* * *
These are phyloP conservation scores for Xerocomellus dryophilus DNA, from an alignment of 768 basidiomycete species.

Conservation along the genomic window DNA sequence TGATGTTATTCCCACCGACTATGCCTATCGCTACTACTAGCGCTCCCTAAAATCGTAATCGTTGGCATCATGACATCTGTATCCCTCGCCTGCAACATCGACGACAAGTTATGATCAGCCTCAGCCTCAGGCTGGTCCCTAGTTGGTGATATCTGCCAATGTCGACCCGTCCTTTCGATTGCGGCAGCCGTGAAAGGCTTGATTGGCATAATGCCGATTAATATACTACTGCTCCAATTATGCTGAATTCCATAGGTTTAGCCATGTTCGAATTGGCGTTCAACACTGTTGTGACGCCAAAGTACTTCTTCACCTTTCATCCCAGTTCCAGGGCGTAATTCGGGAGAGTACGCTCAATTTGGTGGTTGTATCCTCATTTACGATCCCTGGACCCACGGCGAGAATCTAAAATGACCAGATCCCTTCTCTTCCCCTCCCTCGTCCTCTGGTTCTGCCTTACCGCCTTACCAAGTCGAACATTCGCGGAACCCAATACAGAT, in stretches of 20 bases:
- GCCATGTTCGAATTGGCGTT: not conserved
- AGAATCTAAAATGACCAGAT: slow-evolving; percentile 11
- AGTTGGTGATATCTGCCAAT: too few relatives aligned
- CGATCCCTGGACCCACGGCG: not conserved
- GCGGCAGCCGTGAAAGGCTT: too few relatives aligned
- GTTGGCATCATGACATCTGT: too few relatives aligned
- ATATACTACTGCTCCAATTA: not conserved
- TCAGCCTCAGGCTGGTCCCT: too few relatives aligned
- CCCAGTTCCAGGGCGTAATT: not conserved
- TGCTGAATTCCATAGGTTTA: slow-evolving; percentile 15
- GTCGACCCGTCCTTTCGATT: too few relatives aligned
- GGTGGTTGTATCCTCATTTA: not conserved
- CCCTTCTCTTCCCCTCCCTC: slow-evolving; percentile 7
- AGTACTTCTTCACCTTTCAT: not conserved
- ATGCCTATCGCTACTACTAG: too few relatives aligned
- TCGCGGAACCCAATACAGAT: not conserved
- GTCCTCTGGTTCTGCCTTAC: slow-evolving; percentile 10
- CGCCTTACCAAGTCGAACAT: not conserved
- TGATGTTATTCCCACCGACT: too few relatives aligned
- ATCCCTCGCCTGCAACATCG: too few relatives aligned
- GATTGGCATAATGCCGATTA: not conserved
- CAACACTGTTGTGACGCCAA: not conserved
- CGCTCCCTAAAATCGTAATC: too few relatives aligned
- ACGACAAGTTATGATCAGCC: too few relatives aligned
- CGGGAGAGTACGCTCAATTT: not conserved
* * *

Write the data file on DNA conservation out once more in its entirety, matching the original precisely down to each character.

These are phyloP conservation scores for Xerocomellus dryophilus DNA, from an alignment of 768 basidiomycete species.

Conservation along the genomic window DNA sequence TGATGTTATTCCCACCGACTATGCCTATCGCTACTACTAGCGCTCCCTAAAATCGTAATCGTTGGCATCATGACATCTGTATCCCTCGCCTGCAACATCGACGACAAGTTATGATCAGCCTCAGCCTCAGGCTGGTCCCTAGTTGGTGATATCTGCCAATGTCGACCCGTCCTTTCGATTGCGGCAGCCGTGAAAGGCTTGATTGGCATAATGCCGATTAATATACTACTGCTCCAATTATGCTGAATTCCATAGGTTTAGCCATGTTCGAATTGGCGTTCAACACTGTTGTGACGCCAAAGTACTTCTTCACCTTTCATCCCAGTTCCAGGGCGTAATTCGGGAGAGTACGCTCAATTTGGTGGTTGTATCCTCATTTACGATCCCTGGACCCACGGCGAGAATCTAAAATGACCAGATCCCTTCTCTTCCCCTCCCTCGTCCTCTGGTTCTGCCTTACCGCCTTACCAAGTCGAACATTCGCGGAACCCAATACAGAT, in stretches of 20 bases:
- GCCATGTTCGAATTGGCGTT: not conserved
- AGAATCTAAAATGACCAGAT: slow-evolving; percentile 11
- AGTTGGTGATATCTGCCAAT: too few relatives aligned
- CGATCCCTGGACCCACGGCG: not conserved
- GCGGCAGCCGTGAAAGGCTT: too few relatives aligned
- GTTGGCATCATGACATCTGT: too few relatives aligned
- ATATACTACTGCTCCAATTA: not conserved
- TCAGCCTCAGGCTGGTCCCT: too few relatives aligned
- CCCAGTTCCAGGGCGTAATT: not conserved
- TGCTGAATTCCATAGGTTTA: slow-evolving; percentile 15
- GTCGACCCGTCCTTTCGATT: too few relatives aligned
- GGTGGTTGTATCCTCATTTA: not conserved
- CCCTTCTCTTCCCCTCCCTC: slow-evolving; percentile 7
- AGTACTTCTTCACCTTTCAT: not conserved
- ATGCCTATCGCTACTACTAG: too few relatives aligned
- TCGCGGAACCCAATACAGAT: not conserved
- GTCCTCTGGTTCTGCCTTAC: slow-evolving; percentile 10
- CGCCTTACCAAGTCGAACAT: not conserved
- TGATGTTATTCCCACCGACT: too few relatives aligned
- ATCCCTCGCCTGCAACATCG: too few relatives aligned
- GATTGGCATAATGCCGATTA: not conserved
- CAACACTGTTGTGACGCCAA: not conserved
- CGCTCCCTAAAATCGTAATC: too few relatives aligned
- ACGACAAGTTATGATCAGCC: too few relatives aligned
- CGGGAGAGTACGCTCAATTT: not conserved